With Donald Trump’s appointments to the cabinet, the shape his administration is going to take becomes clearer.
A racist for the Department of Justice suggests what kinds of crimes will get prosecuted and what won’t.
A wealthy woman who to the Department of Education despite never having been a teacher, never having attended a public school, nor ever sending her children to one suggests what will likely happen to public schools.
A general to be national security adviser who has a reputation for believing conspiracy theories is also suggestive. Such an adviser ought to warn of dangers, but do so objectively. Credulous belief in conspiracy theories suggests the possibility of panic.
The appointment of an executive of Goldman Sachs as Secretary of the Treasury suggests that Trump’s promise to work against lobbyists is going to be broken.
The appointment of a skeptic of human activity affecting climate change suggests that the EPA won’t be preventing pollution and that our national parks will be mined for natural resources, especially oil and natural gas.
And, though he hasn’t yet appointed a Secretary of State, that may well show something of what his administration will be like. I’ve heard three possibilities mentioned: John Bolton, who favors war with Iran; Rudy Giuliani, who doesn’t seem terribly diplomatic; and Mitt Romney, who didn’t support Trump during the campaign. I suspect Mr. Romney will play a role like students in Mr. Trump’s reality show, in which most eventually got fired. Does Mr. Trump want Mr. Romney to beg for the job? Mike Huckabee, Newt Gingrich, and Kellyanne Conway have all spoken against the choice of Romney. I’ll be surprised if he’s chosen, but then again, Mr. Trump likes to be surprising.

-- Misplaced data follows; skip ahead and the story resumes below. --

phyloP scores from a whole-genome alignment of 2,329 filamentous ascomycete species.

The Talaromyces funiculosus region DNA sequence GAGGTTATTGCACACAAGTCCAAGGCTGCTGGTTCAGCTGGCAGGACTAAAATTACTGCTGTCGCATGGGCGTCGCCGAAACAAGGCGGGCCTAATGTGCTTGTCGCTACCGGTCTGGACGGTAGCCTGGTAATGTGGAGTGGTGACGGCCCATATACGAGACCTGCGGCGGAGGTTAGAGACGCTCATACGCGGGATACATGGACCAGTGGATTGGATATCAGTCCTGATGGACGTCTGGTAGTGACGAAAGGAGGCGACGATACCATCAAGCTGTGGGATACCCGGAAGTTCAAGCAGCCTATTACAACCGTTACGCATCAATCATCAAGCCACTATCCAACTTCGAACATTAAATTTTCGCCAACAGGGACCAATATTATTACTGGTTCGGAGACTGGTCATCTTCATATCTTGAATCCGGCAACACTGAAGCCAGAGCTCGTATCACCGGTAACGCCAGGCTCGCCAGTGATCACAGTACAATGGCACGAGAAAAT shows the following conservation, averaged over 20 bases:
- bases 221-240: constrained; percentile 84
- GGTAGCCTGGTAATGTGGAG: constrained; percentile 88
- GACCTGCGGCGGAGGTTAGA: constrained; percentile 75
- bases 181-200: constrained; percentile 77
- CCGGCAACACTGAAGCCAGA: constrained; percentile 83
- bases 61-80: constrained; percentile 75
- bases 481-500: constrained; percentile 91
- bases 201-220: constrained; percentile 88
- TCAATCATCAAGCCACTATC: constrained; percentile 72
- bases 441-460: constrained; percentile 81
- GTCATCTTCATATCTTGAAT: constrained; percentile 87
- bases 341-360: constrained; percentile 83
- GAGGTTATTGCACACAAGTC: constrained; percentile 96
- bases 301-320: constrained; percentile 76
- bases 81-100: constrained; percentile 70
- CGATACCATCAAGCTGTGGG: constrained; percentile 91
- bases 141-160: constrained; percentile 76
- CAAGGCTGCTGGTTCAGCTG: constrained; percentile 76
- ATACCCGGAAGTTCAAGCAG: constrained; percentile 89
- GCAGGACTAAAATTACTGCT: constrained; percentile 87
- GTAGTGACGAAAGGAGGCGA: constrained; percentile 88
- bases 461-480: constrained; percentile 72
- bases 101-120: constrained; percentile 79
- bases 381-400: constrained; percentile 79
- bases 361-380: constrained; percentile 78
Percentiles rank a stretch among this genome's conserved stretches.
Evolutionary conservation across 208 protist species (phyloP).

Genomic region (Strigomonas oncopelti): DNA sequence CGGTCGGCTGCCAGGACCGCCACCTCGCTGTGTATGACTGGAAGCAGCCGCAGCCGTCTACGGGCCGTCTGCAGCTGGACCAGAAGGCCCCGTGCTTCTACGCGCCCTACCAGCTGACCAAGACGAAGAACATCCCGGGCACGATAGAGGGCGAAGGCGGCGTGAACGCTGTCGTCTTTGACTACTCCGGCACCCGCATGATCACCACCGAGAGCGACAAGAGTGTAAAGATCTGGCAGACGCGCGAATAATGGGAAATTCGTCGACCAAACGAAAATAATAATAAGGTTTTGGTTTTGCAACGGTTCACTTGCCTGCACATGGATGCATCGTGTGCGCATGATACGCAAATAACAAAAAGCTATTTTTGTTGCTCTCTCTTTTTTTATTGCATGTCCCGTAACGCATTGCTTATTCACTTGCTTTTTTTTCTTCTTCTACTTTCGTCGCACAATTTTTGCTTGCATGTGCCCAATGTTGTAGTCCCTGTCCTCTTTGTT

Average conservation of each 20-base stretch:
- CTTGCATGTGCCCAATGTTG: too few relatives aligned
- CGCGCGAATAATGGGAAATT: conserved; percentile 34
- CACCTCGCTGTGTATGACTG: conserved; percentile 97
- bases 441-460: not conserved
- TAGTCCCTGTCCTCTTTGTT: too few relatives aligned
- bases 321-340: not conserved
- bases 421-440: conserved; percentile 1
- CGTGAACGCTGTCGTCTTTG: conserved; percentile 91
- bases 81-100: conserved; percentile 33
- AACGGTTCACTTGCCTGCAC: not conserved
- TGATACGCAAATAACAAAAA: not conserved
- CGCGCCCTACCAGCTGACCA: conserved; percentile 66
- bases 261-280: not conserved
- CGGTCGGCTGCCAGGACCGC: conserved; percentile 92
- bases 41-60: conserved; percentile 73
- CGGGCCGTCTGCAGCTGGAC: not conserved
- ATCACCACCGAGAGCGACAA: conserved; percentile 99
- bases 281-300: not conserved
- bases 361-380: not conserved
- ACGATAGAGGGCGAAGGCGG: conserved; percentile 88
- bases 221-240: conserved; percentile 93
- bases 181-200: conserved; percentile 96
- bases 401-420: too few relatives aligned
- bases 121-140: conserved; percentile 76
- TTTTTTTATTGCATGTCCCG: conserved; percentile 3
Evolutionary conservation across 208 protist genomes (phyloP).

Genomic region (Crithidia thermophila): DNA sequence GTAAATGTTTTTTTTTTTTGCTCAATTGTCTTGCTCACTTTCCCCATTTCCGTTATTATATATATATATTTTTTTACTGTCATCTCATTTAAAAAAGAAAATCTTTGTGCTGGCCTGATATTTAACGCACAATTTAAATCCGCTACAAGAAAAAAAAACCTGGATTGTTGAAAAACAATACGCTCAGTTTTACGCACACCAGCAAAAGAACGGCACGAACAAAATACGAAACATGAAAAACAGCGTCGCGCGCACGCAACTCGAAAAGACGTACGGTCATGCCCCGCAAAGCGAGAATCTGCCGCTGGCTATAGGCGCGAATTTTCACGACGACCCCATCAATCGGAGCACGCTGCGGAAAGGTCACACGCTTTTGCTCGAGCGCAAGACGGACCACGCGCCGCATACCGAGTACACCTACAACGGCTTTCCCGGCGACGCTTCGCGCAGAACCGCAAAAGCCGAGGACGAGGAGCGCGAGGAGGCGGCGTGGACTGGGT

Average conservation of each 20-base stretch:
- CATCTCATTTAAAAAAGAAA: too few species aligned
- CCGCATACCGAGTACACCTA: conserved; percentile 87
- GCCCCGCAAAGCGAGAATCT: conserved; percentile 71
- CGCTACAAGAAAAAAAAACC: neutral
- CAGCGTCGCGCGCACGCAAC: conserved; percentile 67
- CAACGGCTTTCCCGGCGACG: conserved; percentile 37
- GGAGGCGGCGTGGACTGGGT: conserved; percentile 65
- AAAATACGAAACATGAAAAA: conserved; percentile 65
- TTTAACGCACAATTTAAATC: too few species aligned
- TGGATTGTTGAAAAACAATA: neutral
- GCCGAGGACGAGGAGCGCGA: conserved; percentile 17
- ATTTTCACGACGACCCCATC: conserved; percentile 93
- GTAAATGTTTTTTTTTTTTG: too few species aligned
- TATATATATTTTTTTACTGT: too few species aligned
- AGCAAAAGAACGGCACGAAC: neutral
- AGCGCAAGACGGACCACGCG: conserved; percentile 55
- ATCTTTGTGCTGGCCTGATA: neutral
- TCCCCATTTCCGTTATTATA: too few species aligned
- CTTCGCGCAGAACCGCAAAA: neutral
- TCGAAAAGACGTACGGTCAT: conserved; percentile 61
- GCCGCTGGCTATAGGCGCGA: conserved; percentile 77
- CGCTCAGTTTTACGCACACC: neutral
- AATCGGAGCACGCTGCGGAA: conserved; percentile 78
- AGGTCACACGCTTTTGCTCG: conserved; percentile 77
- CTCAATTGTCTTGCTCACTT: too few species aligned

Perhaps the most controversial of his appointments is of Steve Bannon as an adviser on strategy. Bannon is a former editor of the far-right Breitbart publication, who is generally considered to be a white supremacist. So what kind of strategy will he be advising, against whom, and what kind of goals will he favor?
Maybe we should see Mr. Trump’s appointments as including kinds of people who haven’t been included before in government (though the point is debatable). Looking at it that way would be ironic, though, as so many of his appointments are of people who don’t believe in being inclusive.
It’s not as if Mr. Trump is making disastrous appointments in all cases. Nikki Haley as ambassador to the UN isn’t controversial, from what I hear, and she didn’t support him during his campaign, but he didn’t (as far as I know) try to punish her, as he’s punished others who haven’t supported him.
But she’s an exception. What I think I see so far is that Trump is making sure he’s appointing people liberals won’t like. That’s probably why Mr. Romney won’t get Secretary of State–unless he’s willing to beg for it–he would be more acceptable to liberals than most of Mr. Trump’s other appointments. Appointing the people he has will thus be popular to the supporters he’s attracted. A lot of people are tired of an establishment they see as liberal. It won’t be liberal anymore (I doubt any of his nominations will be rejected), though it may also not serve the country too well. These appointments will speak to the resentment of many of Mr. Trump’s supporters, which has been building up for decades. Declaring they have no right to be resentful would be pointless. They ARE resentful, whether the rest of us agree or not. But disagreeing doesn’t mean we shouldn’t address these people and their complaints.
A lot of people wanted things to get shaken up in Washington. They may get shaken both more and less than many of his supporters want. Liberalism is unlikely to be the predominant culture, but the “swamp” seems to be getting deeper, and if the Republican Congress succeeds in repealing the Affordable Care Act, Medicare, and Social Security, a lot of his supporters may begin having second thoughts.